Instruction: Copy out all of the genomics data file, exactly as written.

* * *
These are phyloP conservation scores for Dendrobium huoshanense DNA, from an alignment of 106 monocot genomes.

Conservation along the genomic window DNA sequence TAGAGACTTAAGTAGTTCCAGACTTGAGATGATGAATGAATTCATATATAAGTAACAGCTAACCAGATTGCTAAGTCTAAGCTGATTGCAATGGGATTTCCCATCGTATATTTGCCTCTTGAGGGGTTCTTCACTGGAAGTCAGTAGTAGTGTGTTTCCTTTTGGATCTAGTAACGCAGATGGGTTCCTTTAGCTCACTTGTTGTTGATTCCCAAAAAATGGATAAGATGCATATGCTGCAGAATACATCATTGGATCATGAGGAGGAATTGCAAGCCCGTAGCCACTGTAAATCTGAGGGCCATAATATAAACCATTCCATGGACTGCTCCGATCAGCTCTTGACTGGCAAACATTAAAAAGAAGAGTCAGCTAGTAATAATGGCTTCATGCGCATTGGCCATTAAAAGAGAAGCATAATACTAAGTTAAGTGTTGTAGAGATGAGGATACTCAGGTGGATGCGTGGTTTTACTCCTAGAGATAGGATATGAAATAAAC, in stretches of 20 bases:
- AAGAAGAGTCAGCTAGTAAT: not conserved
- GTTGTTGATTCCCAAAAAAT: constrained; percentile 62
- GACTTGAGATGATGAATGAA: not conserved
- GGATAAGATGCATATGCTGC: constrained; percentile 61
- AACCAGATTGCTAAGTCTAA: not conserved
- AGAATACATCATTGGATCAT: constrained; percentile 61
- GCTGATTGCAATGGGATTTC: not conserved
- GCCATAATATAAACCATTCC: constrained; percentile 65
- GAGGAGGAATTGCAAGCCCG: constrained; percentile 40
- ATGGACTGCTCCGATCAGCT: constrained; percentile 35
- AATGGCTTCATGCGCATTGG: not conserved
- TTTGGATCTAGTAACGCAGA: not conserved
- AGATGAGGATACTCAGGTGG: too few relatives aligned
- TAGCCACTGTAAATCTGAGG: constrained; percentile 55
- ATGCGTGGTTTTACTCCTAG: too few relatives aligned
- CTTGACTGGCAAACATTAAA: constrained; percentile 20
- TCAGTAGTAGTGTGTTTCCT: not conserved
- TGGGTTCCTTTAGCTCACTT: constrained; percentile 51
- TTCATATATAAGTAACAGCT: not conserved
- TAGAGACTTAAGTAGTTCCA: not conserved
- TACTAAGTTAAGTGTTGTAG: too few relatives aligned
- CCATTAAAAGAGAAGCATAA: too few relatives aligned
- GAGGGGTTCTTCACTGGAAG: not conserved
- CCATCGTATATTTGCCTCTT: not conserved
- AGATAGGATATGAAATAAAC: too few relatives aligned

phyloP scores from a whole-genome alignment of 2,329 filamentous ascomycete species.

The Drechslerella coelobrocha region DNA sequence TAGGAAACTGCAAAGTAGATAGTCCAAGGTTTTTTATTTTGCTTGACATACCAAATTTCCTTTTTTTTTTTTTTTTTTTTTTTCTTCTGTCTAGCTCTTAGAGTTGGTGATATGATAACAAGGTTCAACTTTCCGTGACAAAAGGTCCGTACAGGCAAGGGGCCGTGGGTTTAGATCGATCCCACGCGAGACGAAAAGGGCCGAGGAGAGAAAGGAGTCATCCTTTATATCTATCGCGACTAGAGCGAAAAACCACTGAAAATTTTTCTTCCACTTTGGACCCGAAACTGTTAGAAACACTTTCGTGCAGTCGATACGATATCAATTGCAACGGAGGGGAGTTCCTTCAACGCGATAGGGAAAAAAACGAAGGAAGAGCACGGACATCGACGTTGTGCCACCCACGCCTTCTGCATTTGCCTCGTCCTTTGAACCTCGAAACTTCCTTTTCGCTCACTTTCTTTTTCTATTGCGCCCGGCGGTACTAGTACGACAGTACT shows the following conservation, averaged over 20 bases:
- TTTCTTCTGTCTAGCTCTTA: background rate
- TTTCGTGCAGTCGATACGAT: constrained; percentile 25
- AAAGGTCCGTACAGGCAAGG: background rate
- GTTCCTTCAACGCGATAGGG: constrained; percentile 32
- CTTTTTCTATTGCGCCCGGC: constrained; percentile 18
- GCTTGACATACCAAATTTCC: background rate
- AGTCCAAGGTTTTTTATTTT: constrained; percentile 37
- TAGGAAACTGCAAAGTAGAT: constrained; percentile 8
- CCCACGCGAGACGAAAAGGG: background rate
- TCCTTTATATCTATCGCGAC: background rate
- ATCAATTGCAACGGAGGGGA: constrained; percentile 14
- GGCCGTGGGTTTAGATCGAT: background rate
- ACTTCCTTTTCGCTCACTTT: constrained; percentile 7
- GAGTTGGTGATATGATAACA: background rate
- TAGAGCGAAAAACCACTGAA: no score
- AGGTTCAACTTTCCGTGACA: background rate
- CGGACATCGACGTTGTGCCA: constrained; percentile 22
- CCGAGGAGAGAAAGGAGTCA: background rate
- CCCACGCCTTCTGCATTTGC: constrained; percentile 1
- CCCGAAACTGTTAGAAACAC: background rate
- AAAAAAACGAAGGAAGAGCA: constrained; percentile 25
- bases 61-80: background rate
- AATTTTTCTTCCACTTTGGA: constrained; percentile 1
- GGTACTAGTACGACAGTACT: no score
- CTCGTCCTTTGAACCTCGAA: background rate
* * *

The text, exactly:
These are phyloP conservation scores for Dendrobium huoshanense DNA, from an alignment of 106 monocot genomes.

Conservation along the genomic window DNA sequence TAGAGACTTAAGTAGTTCCAGACTTGAGATGATGAATGAATTCATATATAAGTAACAGCTAACCAGATTGCTAAGTCTAAGCTGATTGCAATGGGATTTCCCATCGTATATTTGCCTCTTGAGGGGTTCTTCACTGGAAGTCAGTAGTAGTGTGTTTCCTTTTGGATCTAGTAACGCAGATGGGTTCCTTTAGCTCACTTGTTGTTGATTCCCAAAAAATGGATAAGATGCATATGCTGCAGAATACATCATTGGATCATGAGGAGGAATTGCAAGCCCGTAGCCACTGTAAATCTGAGGGCCATAATATAAACCATTCCATGGACTGCTCCGATCAGCTCTTGACTGGCAAACATTAAAAAGAAGAGTCAGCTAGTAATAATGGCTTCATGCGCATTGGCCATTAAAAGAGAAGCATAATACTAAGTTAAGTGTTGTAGAGATGAGGATACTCAGGTGGATGCGTGGTTTTACTCCTAGAGATAGGATATGAAATAAAC, in stretches of 20 bases:
- AAGAAGAGTCAGCTAGTAAT: not conserved
- GTTGTTGATTCCCAAAAAAT: constrained; percentile 62
- GACTTGAGATGATGAATGAA: not conserved
- GGATAAGATGCATATGCTGC: constrained; percentile 61
- AACCAGATTGCTAAGTCTAA: not conserved
- AGAATACATCATTGGATCAT: constrained; percentile 61
- GCTGATTGCAATGGGATTTC: not conserved
- GCCATAATATAAACCATTCC: constrained; percentile 65
- GAGGAGGAATTGCAAGCCCG: constrained; percentile 40
- ATGGACTGCTCCGATCAGCT: constrained; percentile 35
- AATGGCTTCATGCGCATTGG: not conserved
- TTTGGATCTAGTAACGCAGA: not conserved
- AGATGAGGATACTCAGGTGG: too few relatives aligned
- TAGCCACTGTAAATCTGAGG: constrained; percentile 55
- ATGCGTGGTTTTACTCCTAG: too few relatives aligned
- CTTGACTGGCAAACATTAAA: constrained; percentile 20
- TCAGTAGTAGTGTGTTTCCT: not conserved
- TGGGTTCCTTTAGCTCACTT: constrained; percentile 51
- TTCATATATAAGTAACAGCT: not conserved
- TAGAGACTTAAGTAGTTCCA: not conserved
- TACTAAGTTAAGTGTTGTAG: too few relatives aligned
- CCATTAAAAGAGAAGCATAA: too few relatives aligned
- GAGGGGTTCTTCACTGGAAG: not conserved
- CCATCGTATATTTGCCTCTT: not conserved
- AGATAGGATATGAAATAAAC: too few relatives aligned

phyloP scores from a whole-genome alignment of 2,329 filamentous ascomycete species.

The Drechslerella coelobrocha region DNA sequence TAGGAAACTGCAAAGTAGATAGTCCAAGGTTTTTTATTTTGCTTGACATACCAAATTTCCTTTTTTTTTTTTTTTTTTTTTTTCTTCTGTCTAGCTCTTAGAGTTGGTGATATGATAACAAGGTTCAACTTTCCGTGACAAAAGGTCCGTACAGGCAAGGGGCCGTGGGTTTAGATCGATCCCACGCGAGACGAAAAGGGCCGAGGAGAGAAAGGAGTCATCCTTTATATCTATCGCGACTAGAGCGAAAAACCACTGAAAATTTTTCTTCCACTTTGGACCCGAAACTGTTAGAAACACTTTCGTGCAGTCGATACGATATCAATTGCAACGGAGGGGAGTTCCTTCAACGCGATAGGGAAAAAAACGAAGGAAGAGCACGGACATCGACGTTGTGCCACCCACGCCTTCTGCATTTGCCTCGTCCTTTGAACCTCGAAACTTCCTTTTCGCTCACTTTCTTTTTCTATTGCGCCCGGCGGTACTAGTACGACAGTACT shows the following conservation, averaged over 20 bases:
- TTTCTTCTGTCTAGCTCTTA: background rate
- TTTCGTGCAGTCGATACGAT: constrained; percentile 25
- AAAGGTCCGTACAGGCAAGG: background rate
- GTTCCTTCAACGCGATAGGG: constrained; percentile 32
- CTTTTTCTATTGCGCCCGGC: constrained; percentile 18
- GCTTGACATACCAAATTTCC: background rate
- AGTCCAAGGTTTTTTATTTT: constrained; percentile 37
- TAGGAAACTGCAAAGTAGAT: constrained; percentile 8
- CCCACGCGAGACGAAAAGGG: background rate
- TCCTTTATATCTATCGCGAC: background rate
- ATCAATTGCAACGGAGGGGA: constrained; percentile 14
- GGCCGTGGGTTTAGATCGAT: background rate
- ACTTCCTTTTCGCTCACTTT: constrained; percentile 7
- GAGTTGGTGATATGATAACA: background rate
- TAGAGCGAAAAACCACTGAA: no score
- AGGTTCAACTTTCCGTGACA: background rate
- CGGACATCGACGTTGTGCCA: constrained; percentile 22
- CCGAGGAGAGAAAGGAGTCA: background rate
- CCCACGCCTTCTGCATTTGC: constrained; percentile 1
- CCCGAAACTGTTAGAAACAC: background rate
- AAAAAAACGAAGGAAGAGCA: constrained; percentile 25
- bases 61-80: background rate
- AATTTTTCTTCCACTTTGGA: constrained; percentile 1
- GGTACTAGTACGACAGTACT: no score
- CTCGTCCTTTGAACCTCGAA: background rate